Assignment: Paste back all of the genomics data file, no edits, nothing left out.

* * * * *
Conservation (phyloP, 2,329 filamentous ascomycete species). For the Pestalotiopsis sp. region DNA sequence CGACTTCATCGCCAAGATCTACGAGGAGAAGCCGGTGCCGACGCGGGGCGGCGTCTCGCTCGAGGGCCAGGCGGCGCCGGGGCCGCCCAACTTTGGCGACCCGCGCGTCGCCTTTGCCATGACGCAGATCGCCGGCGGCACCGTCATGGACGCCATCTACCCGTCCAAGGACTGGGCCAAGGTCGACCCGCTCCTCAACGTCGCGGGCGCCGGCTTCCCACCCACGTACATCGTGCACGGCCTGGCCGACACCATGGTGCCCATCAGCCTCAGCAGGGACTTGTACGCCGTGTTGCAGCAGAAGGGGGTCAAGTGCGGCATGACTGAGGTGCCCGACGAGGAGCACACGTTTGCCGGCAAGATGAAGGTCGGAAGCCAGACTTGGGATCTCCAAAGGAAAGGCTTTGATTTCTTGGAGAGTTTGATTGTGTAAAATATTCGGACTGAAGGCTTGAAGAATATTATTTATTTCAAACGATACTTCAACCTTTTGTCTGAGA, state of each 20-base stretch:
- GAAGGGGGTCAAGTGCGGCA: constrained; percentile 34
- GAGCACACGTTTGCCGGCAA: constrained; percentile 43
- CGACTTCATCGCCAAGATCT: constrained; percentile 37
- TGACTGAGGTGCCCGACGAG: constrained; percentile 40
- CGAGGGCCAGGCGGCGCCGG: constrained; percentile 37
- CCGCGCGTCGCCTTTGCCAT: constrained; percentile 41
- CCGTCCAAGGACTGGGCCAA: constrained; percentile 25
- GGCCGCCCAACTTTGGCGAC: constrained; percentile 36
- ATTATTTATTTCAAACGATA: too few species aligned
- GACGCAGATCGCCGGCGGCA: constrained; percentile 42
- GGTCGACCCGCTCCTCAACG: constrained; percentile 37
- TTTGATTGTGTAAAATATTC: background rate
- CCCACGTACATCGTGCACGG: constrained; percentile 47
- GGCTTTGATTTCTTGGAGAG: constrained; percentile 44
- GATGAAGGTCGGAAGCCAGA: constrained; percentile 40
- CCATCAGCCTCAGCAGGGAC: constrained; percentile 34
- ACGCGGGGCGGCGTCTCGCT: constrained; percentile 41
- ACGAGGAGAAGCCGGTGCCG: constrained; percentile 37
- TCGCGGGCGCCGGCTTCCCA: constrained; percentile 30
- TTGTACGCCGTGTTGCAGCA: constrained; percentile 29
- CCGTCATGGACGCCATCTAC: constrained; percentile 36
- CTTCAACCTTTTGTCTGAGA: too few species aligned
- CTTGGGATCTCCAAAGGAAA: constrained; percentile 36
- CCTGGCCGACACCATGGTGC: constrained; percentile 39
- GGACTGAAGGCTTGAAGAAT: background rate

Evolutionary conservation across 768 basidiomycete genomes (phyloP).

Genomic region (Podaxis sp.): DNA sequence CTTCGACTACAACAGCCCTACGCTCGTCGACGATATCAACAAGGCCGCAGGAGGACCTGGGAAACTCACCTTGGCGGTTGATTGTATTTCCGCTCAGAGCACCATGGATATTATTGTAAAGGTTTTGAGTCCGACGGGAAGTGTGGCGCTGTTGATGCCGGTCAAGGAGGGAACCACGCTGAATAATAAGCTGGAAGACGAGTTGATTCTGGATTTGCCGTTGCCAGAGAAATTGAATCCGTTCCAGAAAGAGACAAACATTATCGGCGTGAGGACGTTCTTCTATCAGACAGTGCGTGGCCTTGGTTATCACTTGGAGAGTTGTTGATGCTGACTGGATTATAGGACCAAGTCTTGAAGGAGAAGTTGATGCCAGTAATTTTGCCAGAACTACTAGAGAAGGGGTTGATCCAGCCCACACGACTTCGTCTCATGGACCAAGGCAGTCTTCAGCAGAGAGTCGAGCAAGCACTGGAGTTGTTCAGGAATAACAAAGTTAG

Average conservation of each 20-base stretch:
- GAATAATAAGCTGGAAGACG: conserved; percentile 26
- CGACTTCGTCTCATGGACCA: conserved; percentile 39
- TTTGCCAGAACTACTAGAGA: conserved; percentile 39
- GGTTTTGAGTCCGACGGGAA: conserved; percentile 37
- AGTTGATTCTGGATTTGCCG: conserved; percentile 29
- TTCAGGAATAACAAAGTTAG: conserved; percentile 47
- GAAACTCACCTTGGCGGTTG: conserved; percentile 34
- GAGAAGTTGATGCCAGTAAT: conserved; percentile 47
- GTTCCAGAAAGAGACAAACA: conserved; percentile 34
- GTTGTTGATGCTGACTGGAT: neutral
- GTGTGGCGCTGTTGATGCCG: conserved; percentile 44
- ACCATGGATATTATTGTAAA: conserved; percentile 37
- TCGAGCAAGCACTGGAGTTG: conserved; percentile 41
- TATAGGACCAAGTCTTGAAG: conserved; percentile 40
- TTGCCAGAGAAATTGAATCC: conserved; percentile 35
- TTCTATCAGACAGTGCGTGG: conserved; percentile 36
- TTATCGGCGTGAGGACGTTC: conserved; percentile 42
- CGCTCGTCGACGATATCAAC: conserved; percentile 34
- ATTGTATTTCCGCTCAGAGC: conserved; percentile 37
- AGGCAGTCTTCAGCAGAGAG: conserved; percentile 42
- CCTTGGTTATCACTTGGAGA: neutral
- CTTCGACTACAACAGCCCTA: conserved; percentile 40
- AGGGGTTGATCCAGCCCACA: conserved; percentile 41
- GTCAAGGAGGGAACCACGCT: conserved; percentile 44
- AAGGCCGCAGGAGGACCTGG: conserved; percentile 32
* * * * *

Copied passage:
Conservation (phyloP, 2,329 filamentous ascomycete species). For the Pestalotiopsis sp. region DNA sequence CGACTTCATCGCCAAGATCTACGAGGAGAAGCCGGTGCCGACGCGGGGCGGCGTCTCGCTCGAGGGCCAGGCGGCGCCGGGGCCGCCCAACTTTGGCGACCCGCGCGTCGCCTTTGCCATGACGCAGATCGCCGGCGGCACCGTCATGGACGCCATCTACCCGTCCAAGGACTGGGCCAAGGTCGACCCGCTCCTCAACGTCGCGGGCGCCGGCTTCCCACCCACGTACATCGTGCACGGCCTGGCCGACACCATGGTGCCCATCAGCCTCAGCAGGGACTTGTACGCCGTGTTGCAGCAGAAGGGGGTCAAGTGCGGCATGACTGAGGTGCCCGACGAGGAGCACACGTTTGCCGGCAAGATGAAGGTCGGAAGCCAGACTTGGGATCTCCAAAGGAAAGGCTTTGATTTCTTGGAGAGTTTGATTGTGTAAAATATTCGGACTGAAGGCTTGAAGAATATTATTTATTTCAAACGATACTTCAACCTTTTGTCTGAGA, state of each 20-base stretch:
- GAAGGGGGTCAAGTGCGGCA: constrained; percentile 34
- GAGCACACGTTTGCCGGCAA: constrained; percentile 43
- CGACTTCATCGCCAAGATCT: constrained; percentile 37
- TGACTGAGGTGCCCGACGAG: constrained; percentile 40
- CGAGGGCCAGGCGGCGCCGG: constrained; percentile 37
- CCGCGCGTCGCCTTTGCCAT: constrained; percentile 41
- CCGTCCAAGGACTGGGCCAA: constrained; percentile 25
- GGCCGCCCAACTTTGGCGAC: constrained; percentile 36
- ATTATTTATTTCAAACGATA: too few species aligned
- GACGCAGATCGCCGGCGGCA: constrained; percentile 42
- GGTCGACCCGCTCCTCAACG: constrained; percentile 37
- TTTGATTGTGTAAAATATTC: background rate
- CCCACGTACATCGTGCACGG: constrained; percentile 47
- GGCTTTGATTTCTTGGAGAG: constrained; percentile 44
- GATGAAGGTCGGAAGCCAGA: constrained; percentile 40
- CCATCAGCCTCAGCAGGGAC: constrained; percentile 34
- ACGCGGGGCGGCGTCTCGCT: constrained; percentile 41
- ACGAGGAGAAGCCGGTGCCG: constrained; percentile 37
- TCGCGGGCGCCGGCTTCCCA: constrained; percentile 30
- TTGTACGCCGTGTTGCAGCA: constrained; percentile 29
- CCGTCATGGACGCCATCTAC: constrained; percentile 36
- CTTCAACCTTTTGTCTGAGA: too few species aligned
- CTTGGGATCTCCAAAGGAAA: constrained; percentile 36
- CCTGGCCGACACCATGGTGC: constrained; percentile 39
- GGACTGAAGGCTTGAAGAAT: background rate

Evolutionary conservation across 768 basidiomycete genomes (phyloP).

Genomic region (Podaxis sp.): DNA sequence CTTCGACTACAACAGCCCTACGCTCGTCGACGATATCAACAAGGCCGCAGGAGGACCTGGGAAACTCACCTTGGCGGTTGATTGTATTTCCGCTCAGAGCACCATGGATATTATTGTAAAGGTTTTGAGTCCGACGGGAAGTGTGGCGCTGTTGATGCCGGTCAAGGAGGGAACCACGCTGAATAATAAGCTGGAAGACGAGTTGATTCTGGATTTGCCGTTGCCAGAGAAATTGAATCCGTTCCAGAAAGAGACAAACATTATCGGCGTGAGGACGTTCTTCTATCAGACAGTGCGTGGCCTTGGTTATCACTTGGAGAGTTGTTGATGCTGACTGGATTATAGGACCAAGTCTTGAAGGAGAAGTTGATGCCAGTAATTTTGCCAGAACTACTAGAGAAGGGGTTGATCCAGCCCACACGACTTCGTCTCATGGACCAAGGCAGTCTTCAGCAGAGAGTCGAGCAAGCACTGGAGTTGTTCAGGAATAACAAAGTTAG

Average conservation of each 20-base stretch:
- GAATAATAAGCTGGAAGACG: conserved; percentile 26
- CGACTTCGTCTCATGGACCA: conserved; percentile 39
- TTTGCCAGAACTACTAGAGA: conserved; percentile 39
- GGTTTTGAGTCCGACGGGAA: conserved; percentile 37
- AGTTGATTCTGGATTTGCCG: conserved; percentile 29
- TTCAGGAATAACAAAGTTAG: conserved; percentile 47
- GAAACTCACCTTGGCGGTTG: conserved; percentile 34
- GAGAAGTTGATGCCAGTAAT: conserved; percentile 47
- GTTCCAGAAAGAGACAAACA: conserved; percentile 34
- GTTGTTGATGCTGACTGGAT: neutral
- GTGTGGCGCTGTTGATGCCG: conserved; percentile 44
- ACCATGGATATTATTGTAAA: conserved; percentile 37
- TCGAGCAAGCACTGGAGTTG: conserved; percentile 41
- TATAGGACCAAGTCTTGAAG: conserved; percentile 40
- TTGCCAGAGAAATTGAATCC: conserved; percentile 35
- TTCTATCAGACAGTGCGTGG: conserved; percentile 36
- TTATCGGCGTGAGGACGTTC: conserved; percentile 42
- CGCTCGTCGACGATATCAAC: conserved; percentile 34
- ATTGTATTTCCGCTCAGAGC: conserved; percentile 37
- AGGCAGTCTTCAGCAGAGAG: conserved; percentile 42
- CCTTGGTTATCACTTGGAGA: neutral
- CTTCGACTACAACAGCCCTA: conserved; percentile 40
- AGGGGTTGATCCAGCCCACA: conserved; percentile 41
- GTCAAGGAGGGAACCACGCT: conserved; percentile 44
- AAGGCCGCAGGAGGACCTGG: conserved; percentile 32